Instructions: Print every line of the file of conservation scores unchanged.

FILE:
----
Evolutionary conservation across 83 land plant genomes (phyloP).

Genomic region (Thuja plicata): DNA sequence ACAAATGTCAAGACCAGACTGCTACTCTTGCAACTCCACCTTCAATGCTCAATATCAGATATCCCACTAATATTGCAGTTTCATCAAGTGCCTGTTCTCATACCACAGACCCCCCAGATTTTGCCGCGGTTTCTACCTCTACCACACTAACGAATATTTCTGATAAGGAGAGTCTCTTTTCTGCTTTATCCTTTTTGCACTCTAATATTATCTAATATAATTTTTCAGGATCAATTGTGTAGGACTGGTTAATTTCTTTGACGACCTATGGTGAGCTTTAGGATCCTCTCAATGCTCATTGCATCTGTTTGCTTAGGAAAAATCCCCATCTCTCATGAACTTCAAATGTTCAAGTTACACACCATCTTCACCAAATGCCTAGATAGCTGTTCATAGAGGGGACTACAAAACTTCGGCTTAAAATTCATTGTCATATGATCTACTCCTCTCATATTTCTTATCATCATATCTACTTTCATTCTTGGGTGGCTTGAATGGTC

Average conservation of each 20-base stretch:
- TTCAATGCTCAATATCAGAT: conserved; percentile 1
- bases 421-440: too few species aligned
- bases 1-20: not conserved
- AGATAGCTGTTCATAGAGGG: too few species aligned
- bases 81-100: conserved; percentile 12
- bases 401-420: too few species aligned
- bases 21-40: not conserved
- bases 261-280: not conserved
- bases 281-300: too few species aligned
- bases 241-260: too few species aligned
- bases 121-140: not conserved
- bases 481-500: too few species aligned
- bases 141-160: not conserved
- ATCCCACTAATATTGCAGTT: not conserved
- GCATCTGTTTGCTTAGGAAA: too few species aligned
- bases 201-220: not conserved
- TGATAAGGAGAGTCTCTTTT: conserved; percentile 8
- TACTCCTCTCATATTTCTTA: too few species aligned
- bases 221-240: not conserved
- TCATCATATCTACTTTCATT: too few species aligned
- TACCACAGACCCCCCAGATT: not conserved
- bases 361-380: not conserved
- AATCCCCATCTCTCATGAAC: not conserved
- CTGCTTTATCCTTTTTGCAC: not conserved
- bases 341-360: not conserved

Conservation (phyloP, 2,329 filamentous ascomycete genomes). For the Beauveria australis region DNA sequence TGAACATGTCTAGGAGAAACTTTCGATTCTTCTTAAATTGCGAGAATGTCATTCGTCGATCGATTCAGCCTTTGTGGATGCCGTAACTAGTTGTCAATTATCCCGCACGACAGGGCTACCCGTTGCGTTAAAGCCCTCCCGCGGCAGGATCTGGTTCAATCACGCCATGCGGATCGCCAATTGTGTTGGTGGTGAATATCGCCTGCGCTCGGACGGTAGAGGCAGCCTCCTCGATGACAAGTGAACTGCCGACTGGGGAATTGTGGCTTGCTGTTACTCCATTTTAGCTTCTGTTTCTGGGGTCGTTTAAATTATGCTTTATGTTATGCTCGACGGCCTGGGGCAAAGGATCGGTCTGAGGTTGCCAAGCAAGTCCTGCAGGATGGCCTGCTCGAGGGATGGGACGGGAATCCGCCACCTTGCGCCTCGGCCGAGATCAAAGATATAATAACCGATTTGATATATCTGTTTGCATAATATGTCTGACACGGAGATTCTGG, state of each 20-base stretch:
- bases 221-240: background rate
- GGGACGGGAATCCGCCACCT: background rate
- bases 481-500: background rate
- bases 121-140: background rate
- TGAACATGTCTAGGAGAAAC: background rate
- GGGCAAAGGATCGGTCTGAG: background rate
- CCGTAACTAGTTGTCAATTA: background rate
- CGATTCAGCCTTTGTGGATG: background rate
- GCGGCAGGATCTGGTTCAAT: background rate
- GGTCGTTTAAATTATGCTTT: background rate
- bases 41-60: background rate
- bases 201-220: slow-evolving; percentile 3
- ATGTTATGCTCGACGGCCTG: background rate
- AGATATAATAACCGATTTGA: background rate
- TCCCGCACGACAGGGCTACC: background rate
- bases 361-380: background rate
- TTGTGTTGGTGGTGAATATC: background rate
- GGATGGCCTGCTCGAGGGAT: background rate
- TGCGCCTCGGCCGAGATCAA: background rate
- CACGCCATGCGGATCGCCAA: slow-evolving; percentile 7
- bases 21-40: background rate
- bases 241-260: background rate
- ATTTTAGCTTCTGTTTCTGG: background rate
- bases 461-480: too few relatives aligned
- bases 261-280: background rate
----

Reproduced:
Evolutionary conservation across 83 land plant genomes (phyloP).

Genomic region (Thuja plicata): DNA sequence ACAAATGTCAAGACCAGACTGCTACTCTTGCAACTCCACCTTCAATGCTCAATATCAGATATCCCACTAATATTGCAGTTTCATCAAGTGCCTGTTCTCATACCACAGACCCCCCAGATTTTGCCGCGGTTTCTACCTCTACCACACTAACGAATATTTCTGATAAGGAGAGTCTCTTTTCTGCTTTATCCTTTTTGCACTCTAATATTATCTAATATAATTTTTCAGGATCAATTGTGTAGGACTGGTTAATTTCTTTGACGACCTATGGTGAGCTTTAGGATCCTCTCAATGCTCATTGCATCTGTTTGCTTAGGAAAAATCCCCATCTCTCATGAACTTCAAATGTTCAAGTTACACACCATCTTCACCAAATGCCTAGATAGCTGTTCATAGAGGGGACTACAAAACTTCGGCTTAAAATTCATTGTCATATGATCTACTCCTCTCATATTTCTTATCATCATATCTACTTTCATTCTTGGGTGGCTTGAATGGTC

Average conservation of each 20-base stretch:
- TTCAATGCTCAATATCAGAT: conserved; percentile 1
- bases 421-440: too few species aligned
- bases 1-20: not conserved
- AGATAGCTGTTCATAGAGGG: too few species aligned
- bases 81-100: conserved; percentile 12
- bases 401-420: too few species aligned
- bases 21-40: not conserved
- bases 261-280: not conserved
- bases 281-300: too few species aligned
- bases 241-260: too few species aligned
- bases 121-140: not conserved
- bases 481-500: too few species aligned
- bases 141-160: not conserved
- ATCCCACTAATATTGCAGTT: not conserved
- GCATCTGTTTGCTTAGGAAA: too few species aligned
- bases 201-220: not conserved
- TGATAAGGAGAGTCTCTTTT: conserved; percentile 8
- TACTCCTCTCATATTTCTTA: too few species aligned
- bases 221-240: not conserved
- TCATCATATCTACTTTCATT: too few species aligned
- TACCACAGACCCCCCAGATT: not conserved
- bases 361-380: not conserved
- AATCCCCATCTCTCATGAAC: not conserved
- CTGCTTTATCCTTTTTGCAC: not conserved
- bases 341-360: not conserved

Conservation (phyloP, 2,329 filamentous ascomycete genomes). For the Beauveria australis region DNA sequence TGAACATGTCTAGGAGAAACTTTCGATTCTTCTTAAATTGCGAGAATGTCATTCGTCGATCGATTCAGCCTTTGTGGATGCCGTAACTAGTTGTCAATTATCCCGCACGACAGGGCTACCCGTTGCGTTAAAGCCCTCCCGCGGCAGGATCTGGTTCAATCACGCCATGCGGATCGCCAATTGTGTTGGTGGTGAATATCGCCTGCGCTCGGACGGTAGAGGCAGCCTCCTCGATGACAAGTGAACTGCCGACTGGGGAATTGTGGCTTGCTGTTACTCCATTTTAGCTTCTGTTTCTGGGGTCGTTTAAATTATGCTTTATGTTATGCTCGACGGCCTGGGGCAAAGGATCGGTCTGAGGTTGCCAAGCAAGTCCTGCAGGATGGCCTGCTCGAGGGATGGGACGGGAATCCGCCACCTTGCGCCTCGGCCGAGATCAAAGATATAATAACCGATTTGATATATCTGTTTGCATAATATGTCTGACACGGAGATTCTGG, state of each 20-base stretch:
- bases 221-240: background rate
- GGGACGGGAATCCGCCACCT: background rate
- bases 481-500: background rate
- bases 121-140: background rate
- TGAACATGTCTAGGAGAAAC: background rate
- GGGCAAAGGATCGGTCTGAG: background rate
- CCGTAACTAGTTGTCAATTA: background rate
- CGATTCAGCCTTTGTGGATG: background rate
- GCGGCAGGATCTGGTTCAAT: background rate
- GGTCGTTTAAATTATGCTTT: background rate
- bases 41-60: background rate
- bases 201-220: slow-evolving; percentile 3
- ATGTTATGCTCGACGGCCTG: background rate
- AGATATAATAACCGATTTGA: background rate
- TCCCGCACGACAGGGCTACC: background rate
- bases 361-380: background rate
- TTGTGTTGGTGGTGAATATC: background rate
- GGATGGCCTGCTCGAGGGAT: background rate
- TGCGCCTCGGCCGAGATCAA: background rate
- CACGCCATGCGGATCGCCAA: slow-evolving; percentile 7
- bases 21-40: background rate
- bases 241-260: background rate
- ATTTTAGCTTCTGTTTCTGG: background rate
- bases 461-480: too few relatives aligned
- bases 261-280: background rate